The Ministry of Justice and Ministry of Health confirmed that, “The Bill uses ‘assisted dying’ to refer to both euthanasia and assisted suicide.
“Euthanasia refers to a patient being administered a lethal drug by a medical practitioner.
“Assisted suicide refers to a patient receiving lethal drugs at their request, which they take by themselves.” – Departmental Report on the End of Life Choice Bill, page 2, tiny.cc/mohreport.
What is euthanasia?
The MInistry of Justice and Ministry of Health confirmed that “Euthanasia refers to a patient being administered a lethal drug by a medical practitioner.” (page 2, tiny.cc/mohreport. The End of Life Choice Act was amended to also allow a nurse practitioner to prescribe or administer the lethal dose. The Act allows two administration methods for euthanasia: The lethal dose could be administered through a tube or by injection, both triggered by the doctor or the nurse practitioner (Section 19 of the Act).
The words, “lethal dose” are used in the definition of “medication” in Section 4 of the Act.
Most New Zealand doctors are opposed to euthanasia.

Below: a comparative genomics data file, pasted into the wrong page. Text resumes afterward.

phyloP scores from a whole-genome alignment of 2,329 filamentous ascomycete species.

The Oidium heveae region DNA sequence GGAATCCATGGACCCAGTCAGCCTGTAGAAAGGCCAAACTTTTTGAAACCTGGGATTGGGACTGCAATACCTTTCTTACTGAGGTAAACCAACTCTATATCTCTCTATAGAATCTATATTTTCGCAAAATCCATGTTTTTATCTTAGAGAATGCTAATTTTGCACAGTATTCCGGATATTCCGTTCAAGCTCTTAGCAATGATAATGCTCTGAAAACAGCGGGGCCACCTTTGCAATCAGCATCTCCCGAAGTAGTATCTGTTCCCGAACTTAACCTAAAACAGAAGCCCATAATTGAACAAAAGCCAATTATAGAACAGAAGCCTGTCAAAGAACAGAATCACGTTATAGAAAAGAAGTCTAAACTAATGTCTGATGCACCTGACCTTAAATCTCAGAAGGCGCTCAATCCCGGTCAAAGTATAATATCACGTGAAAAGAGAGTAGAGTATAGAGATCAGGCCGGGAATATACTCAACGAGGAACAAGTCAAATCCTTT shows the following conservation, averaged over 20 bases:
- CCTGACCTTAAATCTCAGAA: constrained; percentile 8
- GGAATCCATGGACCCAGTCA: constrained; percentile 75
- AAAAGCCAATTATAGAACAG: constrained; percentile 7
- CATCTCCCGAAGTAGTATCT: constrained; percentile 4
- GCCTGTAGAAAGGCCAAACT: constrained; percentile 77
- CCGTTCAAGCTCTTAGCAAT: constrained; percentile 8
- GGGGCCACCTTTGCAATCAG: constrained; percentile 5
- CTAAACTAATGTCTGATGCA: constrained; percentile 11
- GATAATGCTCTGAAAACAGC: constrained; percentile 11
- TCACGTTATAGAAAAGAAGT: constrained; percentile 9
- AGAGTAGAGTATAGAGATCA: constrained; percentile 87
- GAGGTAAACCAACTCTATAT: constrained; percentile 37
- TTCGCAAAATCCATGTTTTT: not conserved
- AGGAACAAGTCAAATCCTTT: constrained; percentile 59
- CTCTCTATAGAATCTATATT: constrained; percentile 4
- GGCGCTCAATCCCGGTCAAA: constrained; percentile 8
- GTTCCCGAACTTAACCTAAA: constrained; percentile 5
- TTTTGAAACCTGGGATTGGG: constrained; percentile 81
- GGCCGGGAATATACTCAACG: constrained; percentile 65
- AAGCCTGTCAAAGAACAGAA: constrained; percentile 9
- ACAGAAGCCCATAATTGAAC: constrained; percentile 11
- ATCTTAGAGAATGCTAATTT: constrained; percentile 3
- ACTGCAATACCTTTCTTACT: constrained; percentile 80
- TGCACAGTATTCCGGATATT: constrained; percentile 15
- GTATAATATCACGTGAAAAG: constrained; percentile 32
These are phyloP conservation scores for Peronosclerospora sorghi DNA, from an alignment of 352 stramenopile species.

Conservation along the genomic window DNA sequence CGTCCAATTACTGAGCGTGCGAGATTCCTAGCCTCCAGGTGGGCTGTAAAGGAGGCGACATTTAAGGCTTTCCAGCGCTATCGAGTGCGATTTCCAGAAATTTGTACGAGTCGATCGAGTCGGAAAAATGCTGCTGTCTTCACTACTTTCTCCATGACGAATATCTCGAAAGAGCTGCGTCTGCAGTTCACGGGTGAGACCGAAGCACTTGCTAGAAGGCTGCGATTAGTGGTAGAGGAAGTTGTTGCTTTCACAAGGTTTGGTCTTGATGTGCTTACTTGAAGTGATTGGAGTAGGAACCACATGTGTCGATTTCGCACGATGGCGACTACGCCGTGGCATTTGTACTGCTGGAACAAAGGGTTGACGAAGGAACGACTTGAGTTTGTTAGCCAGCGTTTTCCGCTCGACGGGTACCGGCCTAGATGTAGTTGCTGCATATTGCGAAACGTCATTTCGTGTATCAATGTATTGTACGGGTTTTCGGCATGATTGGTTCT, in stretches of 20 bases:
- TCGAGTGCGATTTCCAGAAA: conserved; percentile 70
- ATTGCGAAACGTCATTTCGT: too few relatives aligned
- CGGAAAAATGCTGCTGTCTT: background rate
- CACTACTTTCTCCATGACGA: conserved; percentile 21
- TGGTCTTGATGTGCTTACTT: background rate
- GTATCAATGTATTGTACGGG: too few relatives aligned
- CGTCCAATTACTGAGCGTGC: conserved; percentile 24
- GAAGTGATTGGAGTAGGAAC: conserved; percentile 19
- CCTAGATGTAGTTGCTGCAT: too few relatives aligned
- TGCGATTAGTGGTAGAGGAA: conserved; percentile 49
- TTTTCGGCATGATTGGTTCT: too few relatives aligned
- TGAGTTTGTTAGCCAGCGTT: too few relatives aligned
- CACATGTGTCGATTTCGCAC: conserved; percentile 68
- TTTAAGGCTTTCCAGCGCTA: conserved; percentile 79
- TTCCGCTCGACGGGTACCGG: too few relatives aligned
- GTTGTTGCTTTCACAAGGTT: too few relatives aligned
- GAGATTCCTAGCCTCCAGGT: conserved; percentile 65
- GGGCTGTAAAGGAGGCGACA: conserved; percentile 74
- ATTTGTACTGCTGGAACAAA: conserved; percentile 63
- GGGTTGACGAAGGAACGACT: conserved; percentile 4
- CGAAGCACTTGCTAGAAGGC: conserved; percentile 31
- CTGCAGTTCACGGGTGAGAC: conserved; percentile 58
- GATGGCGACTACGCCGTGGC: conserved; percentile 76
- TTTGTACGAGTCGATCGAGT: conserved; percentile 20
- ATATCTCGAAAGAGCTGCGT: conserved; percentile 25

The open letter at doctorssayno.nz has been signed by more than 1,770 New Zealand doctors. They define euthanasia and assisted suicide as “the intentional ending of life” and write, “Doctors are not necessary in the regulation or practice of assisted suicide. They are included only to provide a cloak of medical legitimacy. Leave doctors to focus on saving lives and providing real care to the dying.”
In contrast, an open letter of doctors who say yes has been signed by 23 people, of which 13 are retired medical professionals.
Studies confirm that most doctors are opposed to euthanasia. According to a 2017 study, 58% of New Zealand doctors were opposed and 37% were in favour.
Experts from the Care Alliance suggested that the 37% is likely higher than the actual percentage, due to issues with the survey’s methodology and analysis.
A 2016 study on the views of Australasian palliative care specialists and GPs with palliative care interest found that 80.1% were opposed to euthanasia, 7.1% were in favour, and 15.9% were undecided.
93.5% of submissions from doctors, nurses and other health care staff who expressed a position were opposed to the End of Life Choice Bill.
Risk of wrongful deaths
This group of 36 psychologists signed an open letter stating that other New Zealand laws require psychologists to assess whether a person is mentally competent. They are concerned about the fact that the End of Life Choice Act gives this responsibility to doctors.
The doctors are required to assume that a person is competent, unless they observe contrary evidence. These doctors don’t have to be GPs or specialists and would likely lack the skills psychologists have. Only if one or both doctors are unsure whether a person is competent, would a psychiatrist assess whether the person is competent to make an informed decision. It’s likely that some people would be wrongly assessed as competent by doctors who lack the skills and experience that a psychologist has.